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This article in AJ

  1. Vol. 103 No. 6, p. 1785-1793
     
    Received: June 10, 2011
    Published: Nov, 2011


    * Corresponding author(s): yostx051@umn.edu
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doi:10.2134/agronj2011.0183

Potassium Management during the Rotation from Alfalfa to Corn

  1. Matt A. Yost *a,
  2. Michael P. Russellec,
  3. Jeffrey A. Coultera,
  4. Craig C. Sheaffera and
  5. Daniel E. Kaiserb
  1. a Dep. of Agronomy and Plant Genetics, Univ. of Minnesota, 1991 Upper Buford Circle, St. Paul, MN 55108
    c USDA-ARS-Plant Sci. Res., St. Paul, MN 55108
    b Dep. of Soil, Water, and Climate, Univ. of Minnesota, 1991 Upper Buford Circle, St. Paul, MN 55108

Abstract

High K fertilizer prices in recent years have made it imperative for growers to apply optimum K rates to alfalfa (Medicago sativa L.). Current university fertilizer guidelines in the Corn Belt do not change for the last production year, when alfalfa stand persistence is not a major concern. Furthermore, little is known about carryover of K applied to alfalfa on first-year corn (Zea mays L.) grain and silage yields. In 2008 to 2010, on-farm research was conducted on 10 fields with medium soil test potassium (STK) to determine response to K for alfalfa yield and quality in the last production year, and to estimate K carryover to first-year corn. Alfalfa yield and relative feed value (RFV) and quality (RFQ) did not improve with K fertilization. Herbage K concentration and K uptake increased with K fertilization across sites, indicating that applied K was available during the season of application. When corn relied on carryover K alone, each 100 kg ha−1 increase in the index of available K increased corn grain yield by 0.5 Mg ha−1, decreased stover yield by 0.4 Mg ha−1, and did not affect silage yields. Regardless of K rate applied to alfalfa, additional K applied to corn increased corn stover and silage yields by 10 and 8%, respectively. This suggests that carryover K was less available than K applied to corn. On medium STK soils going into the last year of alfalfa, applying fertilizer K to first-year corn rather than alfalfa may enhance economic return.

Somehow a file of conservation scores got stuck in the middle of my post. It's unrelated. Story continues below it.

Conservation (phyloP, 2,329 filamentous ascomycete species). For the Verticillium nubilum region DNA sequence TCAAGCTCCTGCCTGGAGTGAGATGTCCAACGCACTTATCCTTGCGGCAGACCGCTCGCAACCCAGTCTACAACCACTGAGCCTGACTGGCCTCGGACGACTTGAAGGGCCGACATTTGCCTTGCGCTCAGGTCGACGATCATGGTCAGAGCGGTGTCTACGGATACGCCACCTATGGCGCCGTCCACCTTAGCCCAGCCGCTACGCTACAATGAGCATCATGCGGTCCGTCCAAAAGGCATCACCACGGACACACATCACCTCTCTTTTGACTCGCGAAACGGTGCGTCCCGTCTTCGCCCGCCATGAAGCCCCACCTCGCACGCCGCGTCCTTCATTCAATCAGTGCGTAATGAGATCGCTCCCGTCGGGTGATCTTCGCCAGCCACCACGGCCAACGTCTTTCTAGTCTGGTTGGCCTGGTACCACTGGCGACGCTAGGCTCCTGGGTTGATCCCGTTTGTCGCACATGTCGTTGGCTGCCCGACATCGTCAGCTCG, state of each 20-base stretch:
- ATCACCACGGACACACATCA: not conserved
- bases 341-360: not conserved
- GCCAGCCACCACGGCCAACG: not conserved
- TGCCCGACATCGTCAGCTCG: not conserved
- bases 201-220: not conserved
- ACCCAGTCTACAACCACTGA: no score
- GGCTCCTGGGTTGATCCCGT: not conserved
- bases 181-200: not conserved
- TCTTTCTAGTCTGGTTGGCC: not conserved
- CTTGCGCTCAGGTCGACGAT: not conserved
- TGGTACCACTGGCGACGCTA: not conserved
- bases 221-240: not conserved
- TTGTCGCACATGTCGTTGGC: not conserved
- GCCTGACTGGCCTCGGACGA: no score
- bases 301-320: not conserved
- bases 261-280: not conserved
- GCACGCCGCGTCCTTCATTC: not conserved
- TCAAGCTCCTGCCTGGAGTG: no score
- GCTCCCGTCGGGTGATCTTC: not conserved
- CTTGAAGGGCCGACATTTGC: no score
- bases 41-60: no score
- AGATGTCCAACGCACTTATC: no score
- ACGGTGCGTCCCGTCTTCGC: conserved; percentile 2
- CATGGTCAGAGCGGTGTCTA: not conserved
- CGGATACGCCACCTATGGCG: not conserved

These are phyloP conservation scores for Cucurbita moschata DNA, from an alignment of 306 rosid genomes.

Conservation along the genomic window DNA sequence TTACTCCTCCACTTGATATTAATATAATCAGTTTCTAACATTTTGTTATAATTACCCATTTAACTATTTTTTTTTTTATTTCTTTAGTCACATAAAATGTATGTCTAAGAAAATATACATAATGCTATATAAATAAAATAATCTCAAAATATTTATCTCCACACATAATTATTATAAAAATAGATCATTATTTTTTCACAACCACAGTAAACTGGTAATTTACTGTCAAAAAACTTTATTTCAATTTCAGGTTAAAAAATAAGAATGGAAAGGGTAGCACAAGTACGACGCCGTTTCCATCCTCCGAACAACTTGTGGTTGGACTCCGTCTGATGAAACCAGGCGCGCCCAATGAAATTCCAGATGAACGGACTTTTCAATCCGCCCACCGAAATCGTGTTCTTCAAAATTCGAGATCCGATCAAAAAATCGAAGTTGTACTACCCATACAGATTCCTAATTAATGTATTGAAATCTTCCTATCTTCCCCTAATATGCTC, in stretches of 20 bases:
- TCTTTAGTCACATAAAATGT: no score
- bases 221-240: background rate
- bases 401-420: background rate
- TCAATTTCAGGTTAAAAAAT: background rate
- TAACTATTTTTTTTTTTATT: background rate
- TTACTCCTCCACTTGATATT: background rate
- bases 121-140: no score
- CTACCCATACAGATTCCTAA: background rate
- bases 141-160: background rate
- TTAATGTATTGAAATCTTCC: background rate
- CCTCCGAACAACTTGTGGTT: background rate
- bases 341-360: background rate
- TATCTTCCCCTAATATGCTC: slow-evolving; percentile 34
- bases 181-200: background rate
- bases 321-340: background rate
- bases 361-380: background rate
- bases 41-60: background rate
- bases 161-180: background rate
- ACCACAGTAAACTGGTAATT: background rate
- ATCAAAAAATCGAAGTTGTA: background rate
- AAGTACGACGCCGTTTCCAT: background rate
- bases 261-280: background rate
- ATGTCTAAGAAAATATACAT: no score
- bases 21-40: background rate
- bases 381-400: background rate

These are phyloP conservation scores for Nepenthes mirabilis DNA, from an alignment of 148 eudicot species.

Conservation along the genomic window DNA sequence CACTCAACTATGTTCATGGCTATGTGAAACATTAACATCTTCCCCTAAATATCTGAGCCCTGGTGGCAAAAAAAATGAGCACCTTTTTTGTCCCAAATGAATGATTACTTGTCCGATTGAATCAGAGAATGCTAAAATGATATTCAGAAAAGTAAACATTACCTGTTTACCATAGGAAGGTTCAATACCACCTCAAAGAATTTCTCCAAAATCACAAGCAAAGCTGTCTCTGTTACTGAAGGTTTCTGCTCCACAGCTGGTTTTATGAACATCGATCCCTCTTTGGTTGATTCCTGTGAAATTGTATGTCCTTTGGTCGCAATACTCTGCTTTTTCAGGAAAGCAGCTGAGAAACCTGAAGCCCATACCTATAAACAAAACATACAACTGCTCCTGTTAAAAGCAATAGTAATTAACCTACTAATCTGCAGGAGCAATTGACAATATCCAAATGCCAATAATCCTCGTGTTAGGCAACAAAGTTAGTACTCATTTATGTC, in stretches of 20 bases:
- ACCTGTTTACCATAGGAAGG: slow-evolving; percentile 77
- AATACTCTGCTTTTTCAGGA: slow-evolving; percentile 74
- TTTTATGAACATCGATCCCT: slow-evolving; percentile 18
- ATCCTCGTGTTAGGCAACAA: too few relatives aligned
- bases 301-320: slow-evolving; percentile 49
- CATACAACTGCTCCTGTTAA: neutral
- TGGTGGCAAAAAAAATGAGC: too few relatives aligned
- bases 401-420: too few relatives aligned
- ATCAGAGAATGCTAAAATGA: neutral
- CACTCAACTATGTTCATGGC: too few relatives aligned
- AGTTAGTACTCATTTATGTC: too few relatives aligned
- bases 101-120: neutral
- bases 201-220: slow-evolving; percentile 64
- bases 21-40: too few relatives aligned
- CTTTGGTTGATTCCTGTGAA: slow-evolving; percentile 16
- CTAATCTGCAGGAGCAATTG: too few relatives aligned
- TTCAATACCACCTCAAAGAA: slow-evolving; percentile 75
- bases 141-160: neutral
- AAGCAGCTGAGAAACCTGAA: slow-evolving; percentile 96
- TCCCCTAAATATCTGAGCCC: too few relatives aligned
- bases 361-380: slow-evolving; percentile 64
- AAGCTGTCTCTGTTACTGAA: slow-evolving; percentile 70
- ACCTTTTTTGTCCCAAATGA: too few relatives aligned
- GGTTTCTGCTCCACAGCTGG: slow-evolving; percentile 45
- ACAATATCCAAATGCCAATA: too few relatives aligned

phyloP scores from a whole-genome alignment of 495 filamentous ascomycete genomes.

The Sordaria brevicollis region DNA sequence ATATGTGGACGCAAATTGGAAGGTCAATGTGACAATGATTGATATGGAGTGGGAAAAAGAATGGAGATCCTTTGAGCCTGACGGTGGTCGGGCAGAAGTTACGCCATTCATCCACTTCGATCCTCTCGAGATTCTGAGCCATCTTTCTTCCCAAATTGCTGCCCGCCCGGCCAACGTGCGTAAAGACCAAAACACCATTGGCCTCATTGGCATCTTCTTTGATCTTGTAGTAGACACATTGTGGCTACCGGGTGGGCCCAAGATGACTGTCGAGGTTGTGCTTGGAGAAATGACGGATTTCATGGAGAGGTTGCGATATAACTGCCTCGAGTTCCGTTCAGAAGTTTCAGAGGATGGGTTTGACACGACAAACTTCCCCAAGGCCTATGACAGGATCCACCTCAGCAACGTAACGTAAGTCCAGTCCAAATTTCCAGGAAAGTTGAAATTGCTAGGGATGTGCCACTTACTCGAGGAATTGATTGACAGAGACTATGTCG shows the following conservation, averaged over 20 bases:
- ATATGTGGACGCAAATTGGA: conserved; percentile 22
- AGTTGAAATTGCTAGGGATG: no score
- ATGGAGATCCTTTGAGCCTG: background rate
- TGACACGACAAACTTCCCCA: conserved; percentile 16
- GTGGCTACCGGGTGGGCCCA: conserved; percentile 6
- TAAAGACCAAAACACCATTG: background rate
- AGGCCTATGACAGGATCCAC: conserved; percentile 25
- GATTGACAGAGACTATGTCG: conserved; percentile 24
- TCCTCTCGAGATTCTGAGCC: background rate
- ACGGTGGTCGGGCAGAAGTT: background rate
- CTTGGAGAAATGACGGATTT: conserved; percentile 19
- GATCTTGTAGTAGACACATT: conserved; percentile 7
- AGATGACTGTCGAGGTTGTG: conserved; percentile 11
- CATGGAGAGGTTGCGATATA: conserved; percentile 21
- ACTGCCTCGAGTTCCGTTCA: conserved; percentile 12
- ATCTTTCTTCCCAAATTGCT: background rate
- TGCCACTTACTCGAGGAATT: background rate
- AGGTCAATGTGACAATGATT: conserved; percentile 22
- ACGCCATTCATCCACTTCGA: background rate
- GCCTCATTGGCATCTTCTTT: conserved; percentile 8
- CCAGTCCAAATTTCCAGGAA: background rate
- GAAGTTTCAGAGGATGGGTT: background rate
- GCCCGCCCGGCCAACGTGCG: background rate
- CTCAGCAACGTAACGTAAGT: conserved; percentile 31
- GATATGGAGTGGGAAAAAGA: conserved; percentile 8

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Copyright © 2011. Copyright © 2011 by the American Society of Agronomy, Inc.

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